The question is not mine although I mentally argue the subject with myself quite often. The person who asked the question pointed out, “You seem to be obsessed by race” meaning race relations. He is intelligent, both well-read and with common sense. Because of his intelligence and his view of the world, I had to wonder if he might be correct. If I am obsessed, what about people of color.
I have been told, “We must move on. No one alive today has owned slaves or picked cotton as a slave. Move on!” Having picked cotton as a small child I might dispute that assertion except I was “paid” with a BB Bat occasionally and was not living in a home that sharecropping was an only vocation available. Okay, for argument’s sake I’ll give you that assertion but would add the word legally…but then there are those prisons who still rent out inmates for profit, the Angola Plantation of modern times.
I would also ask you to shift your thinking to the years of my lifetime. I began life in the Jim Crow South. The Brown case that overturned Plessy v Ferguson landed like a wet cow patty in my part of the world in 1954. Being four at the time, I didn’t notice. I was much more interested in Tonka Toys, recreating the Gunfight at the Ok Corral, and defeating the Imperial Japanese Army with little green soldiers than worrying about a court case I had no understanding of. The youngster of color I played with didn’t notice either…until 1956 when we both went off to our still “separate but equal” schools.
For the next fourteen years South Carolina, along with the rest of the South, drug their collective feet, rushing like runaway snails toward complete integration, kicking and screaming all the way. Southerners heard “deliberate” and ignored “speed” in “with all deliberate speed”1, first ignoring it, then instituting “token” integration before going the whole hog and integrating all public schools in 1970…that was in my little piece of the South…again, during my lifetime. The last public school to integrate was in Mississippi in 2016, sixty-two years after Brown. Yes, for some folk, it is still about race.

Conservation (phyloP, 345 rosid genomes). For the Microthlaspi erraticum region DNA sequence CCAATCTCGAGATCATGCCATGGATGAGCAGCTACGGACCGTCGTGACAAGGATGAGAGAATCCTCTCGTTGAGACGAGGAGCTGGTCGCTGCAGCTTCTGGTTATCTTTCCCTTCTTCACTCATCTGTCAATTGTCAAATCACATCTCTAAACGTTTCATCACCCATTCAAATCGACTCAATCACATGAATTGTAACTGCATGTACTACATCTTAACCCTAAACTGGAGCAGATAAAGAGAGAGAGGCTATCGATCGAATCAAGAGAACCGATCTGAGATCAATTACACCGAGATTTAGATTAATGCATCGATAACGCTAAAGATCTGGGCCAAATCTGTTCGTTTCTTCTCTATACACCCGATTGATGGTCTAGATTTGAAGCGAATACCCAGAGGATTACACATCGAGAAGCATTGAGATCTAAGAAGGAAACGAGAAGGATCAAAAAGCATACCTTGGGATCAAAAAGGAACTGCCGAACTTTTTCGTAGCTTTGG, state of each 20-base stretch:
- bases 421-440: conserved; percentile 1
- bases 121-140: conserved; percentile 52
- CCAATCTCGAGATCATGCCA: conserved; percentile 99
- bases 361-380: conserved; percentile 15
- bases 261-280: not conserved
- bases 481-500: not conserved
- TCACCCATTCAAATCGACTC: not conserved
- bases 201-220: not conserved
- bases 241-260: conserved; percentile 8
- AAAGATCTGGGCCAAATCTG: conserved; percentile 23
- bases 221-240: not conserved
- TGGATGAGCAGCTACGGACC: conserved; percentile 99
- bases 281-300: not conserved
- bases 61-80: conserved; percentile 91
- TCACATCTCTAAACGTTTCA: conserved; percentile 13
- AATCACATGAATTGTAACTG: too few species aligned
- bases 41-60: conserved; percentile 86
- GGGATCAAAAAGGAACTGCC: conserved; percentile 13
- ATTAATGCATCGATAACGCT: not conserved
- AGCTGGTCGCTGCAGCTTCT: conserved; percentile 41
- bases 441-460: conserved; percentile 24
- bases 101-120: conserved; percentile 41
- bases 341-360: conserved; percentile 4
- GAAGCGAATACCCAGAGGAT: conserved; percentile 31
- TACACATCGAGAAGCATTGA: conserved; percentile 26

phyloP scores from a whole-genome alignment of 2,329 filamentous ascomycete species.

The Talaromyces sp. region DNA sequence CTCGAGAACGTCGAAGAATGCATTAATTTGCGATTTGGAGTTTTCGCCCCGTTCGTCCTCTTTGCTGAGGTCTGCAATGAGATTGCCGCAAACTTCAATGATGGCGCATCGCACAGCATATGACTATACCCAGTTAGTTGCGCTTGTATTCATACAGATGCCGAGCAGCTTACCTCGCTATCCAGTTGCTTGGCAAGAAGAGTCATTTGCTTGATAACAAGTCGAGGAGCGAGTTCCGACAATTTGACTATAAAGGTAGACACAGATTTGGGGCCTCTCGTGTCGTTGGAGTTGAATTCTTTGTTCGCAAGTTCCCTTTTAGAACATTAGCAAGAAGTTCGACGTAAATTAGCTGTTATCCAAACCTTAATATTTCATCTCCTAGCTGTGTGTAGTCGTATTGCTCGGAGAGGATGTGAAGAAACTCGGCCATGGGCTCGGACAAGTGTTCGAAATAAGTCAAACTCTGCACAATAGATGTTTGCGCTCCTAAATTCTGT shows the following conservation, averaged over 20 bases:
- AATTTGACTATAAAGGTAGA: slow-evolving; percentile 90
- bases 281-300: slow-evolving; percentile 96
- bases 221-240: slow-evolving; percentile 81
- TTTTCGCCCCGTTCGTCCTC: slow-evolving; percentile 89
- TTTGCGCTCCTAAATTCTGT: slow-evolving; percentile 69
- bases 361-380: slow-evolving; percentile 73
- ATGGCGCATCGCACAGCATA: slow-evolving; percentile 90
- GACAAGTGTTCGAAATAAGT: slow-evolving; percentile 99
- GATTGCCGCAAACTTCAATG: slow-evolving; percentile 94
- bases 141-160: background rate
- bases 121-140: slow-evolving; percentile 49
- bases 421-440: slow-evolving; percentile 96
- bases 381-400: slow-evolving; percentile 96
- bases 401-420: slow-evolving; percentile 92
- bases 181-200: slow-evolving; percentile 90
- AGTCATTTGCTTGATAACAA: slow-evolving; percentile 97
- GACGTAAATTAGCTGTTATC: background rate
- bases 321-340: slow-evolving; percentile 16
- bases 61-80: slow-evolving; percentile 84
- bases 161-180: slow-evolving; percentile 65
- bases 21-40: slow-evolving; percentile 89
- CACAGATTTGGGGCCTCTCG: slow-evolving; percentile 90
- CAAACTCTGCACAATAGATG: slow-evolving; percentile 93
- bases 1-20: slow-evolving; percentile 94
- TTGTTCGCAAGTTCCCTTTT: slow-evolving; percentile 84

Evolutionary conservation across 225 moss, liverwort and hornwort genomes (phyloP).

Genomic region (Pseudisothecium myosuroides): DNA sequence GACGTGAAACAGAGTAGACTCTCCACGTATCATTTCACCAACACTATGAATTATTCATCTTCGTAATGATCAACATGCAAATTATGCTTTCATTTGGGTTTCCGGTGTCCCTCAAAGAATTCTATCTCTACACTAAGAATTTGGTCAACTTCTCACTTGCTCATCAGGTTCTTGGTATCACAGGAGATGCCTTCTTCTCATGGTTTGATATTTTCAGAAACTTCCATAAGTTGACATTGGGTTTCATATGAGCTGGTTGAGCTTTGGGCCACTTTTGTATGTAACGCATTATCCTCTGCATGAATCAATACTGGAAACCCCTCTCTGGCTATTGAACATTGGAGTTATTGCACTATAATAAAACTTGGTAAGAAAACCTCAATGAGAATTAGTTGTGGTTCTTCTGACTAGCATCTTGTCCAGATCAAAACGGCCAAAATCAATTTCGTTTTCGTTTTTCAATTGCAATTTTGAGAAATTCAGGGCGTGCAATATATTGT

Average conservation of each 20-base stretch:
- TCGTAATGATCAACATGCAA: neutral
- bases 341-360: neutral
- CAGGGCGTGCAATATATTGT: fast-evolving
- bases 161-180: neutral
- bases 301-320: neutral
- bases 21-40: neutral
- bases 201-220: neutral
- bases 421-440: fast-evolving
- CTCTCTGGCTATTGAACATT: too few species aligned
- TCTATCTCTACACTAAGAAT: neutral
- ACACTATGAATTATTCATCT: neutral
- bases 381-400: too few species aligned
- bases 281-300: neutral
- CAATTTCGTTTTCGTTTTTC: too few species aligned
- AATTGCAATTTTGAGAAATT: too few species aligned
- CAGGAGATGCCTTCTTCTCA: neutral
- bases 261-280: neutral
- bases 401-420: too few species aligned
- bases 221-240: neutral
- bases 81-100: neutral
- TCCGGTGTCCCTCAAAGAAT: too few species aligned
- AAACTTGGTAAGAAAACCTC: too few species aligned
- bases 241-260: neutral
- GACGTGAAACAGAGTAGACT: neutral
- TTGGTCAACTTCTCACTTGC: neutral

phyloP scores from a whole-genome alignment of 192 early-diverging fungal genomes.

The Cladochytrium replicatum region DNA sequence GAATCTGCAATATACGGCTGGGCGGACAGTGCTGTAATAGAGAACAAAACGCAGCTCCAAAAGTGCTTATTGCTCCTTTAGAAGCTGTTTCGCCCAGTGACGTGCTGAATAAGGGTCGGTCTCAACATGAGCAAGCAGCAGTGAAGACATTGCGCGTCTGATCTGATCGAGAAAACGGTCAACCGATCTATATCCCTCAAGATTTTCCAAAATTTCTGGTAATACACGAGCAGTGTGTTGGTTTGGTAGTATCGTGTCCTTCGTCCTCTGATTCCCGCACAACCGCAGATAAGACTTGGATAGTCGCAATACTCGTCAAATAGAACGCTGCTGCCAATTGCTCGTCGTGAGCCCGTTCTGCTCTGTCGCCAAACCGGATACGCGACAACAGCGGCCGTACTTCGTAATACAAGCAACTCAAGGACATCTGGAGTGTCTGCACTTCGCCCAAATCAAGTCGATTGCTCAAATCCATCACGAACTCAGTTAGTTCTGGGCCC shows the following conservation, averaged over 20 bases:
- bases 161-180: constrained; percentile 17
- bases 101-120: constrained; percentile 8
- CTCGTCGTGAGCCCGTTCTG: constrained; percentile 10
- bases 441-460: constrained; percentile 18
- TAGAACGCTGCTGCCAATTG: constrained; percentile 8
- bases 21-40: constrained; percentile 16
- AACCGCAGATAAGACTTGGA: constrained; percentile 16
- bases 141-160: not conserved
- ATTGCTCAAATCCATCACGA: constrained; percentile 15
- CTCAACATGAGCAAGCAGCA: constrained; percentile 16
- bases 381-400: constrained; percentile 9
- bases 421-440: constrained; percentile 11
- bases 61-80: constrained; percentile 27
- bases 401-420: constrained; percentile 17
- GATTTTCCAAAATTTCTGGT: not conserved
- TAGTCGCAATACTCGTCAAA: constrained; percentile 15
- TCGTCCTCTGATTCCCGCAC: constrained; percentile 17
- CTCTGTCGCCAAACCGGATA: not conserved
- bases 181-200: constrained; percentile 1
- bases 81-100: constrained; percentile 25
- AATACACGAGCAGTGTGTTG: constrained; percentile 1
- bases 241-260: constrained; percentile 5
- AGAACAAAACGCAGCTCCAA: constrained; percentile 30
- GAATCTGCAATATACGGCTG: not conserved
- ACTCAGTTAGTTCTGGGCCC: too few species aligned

Desegregation was not well received, integration even worse. Our collective “white” anger was not just limited to the South. Some of the most racist areas still exist, and they are not restricted to the states seceding in late 1860 and early 1861. Boston, Massachusetts, for instance, didn’t integrate their schools until 1976, with rioting in addition to kicking and screaming.
During my lifetime, I have very vivid memories of people who made it about race. Memories of our “kicking and screaming” in the form of bombs blowing up churches, burning buses, election workers buried under a dam, firehoses and Billy clubs, what was once human beings hung from a tree, and police dogs. If I have those hateful memories of events during my lifetime…what about people of color? Should we all ignore these memories or should we approach it head-on and accept our racist past by getting rid of it in our racist present and banning it from our future?
I’ve specified years beginning in 1954. My lifetime. Brown in ’54, Little Rock Nine in ’57, the Greensboro sit-ins in ’60, a bomb in Birmingham in ’63, Dr. King’s assassination and a hell of a lot more in ’68, Mother Emmanuel in 2015, Senator Steve King in 2019 wondering when “white nationalist and white supremacist” became offensive words.
I jumped a few years for expediency and just listed a few to make a point. There are seventy-four million Baby Boomers of all races alive today who have lived through Jim Crow or institutional racism in education, the justice system, prisons, housing, jobs, voting, just to name a few. Those memories are real as is the discrimination many still face in 2019.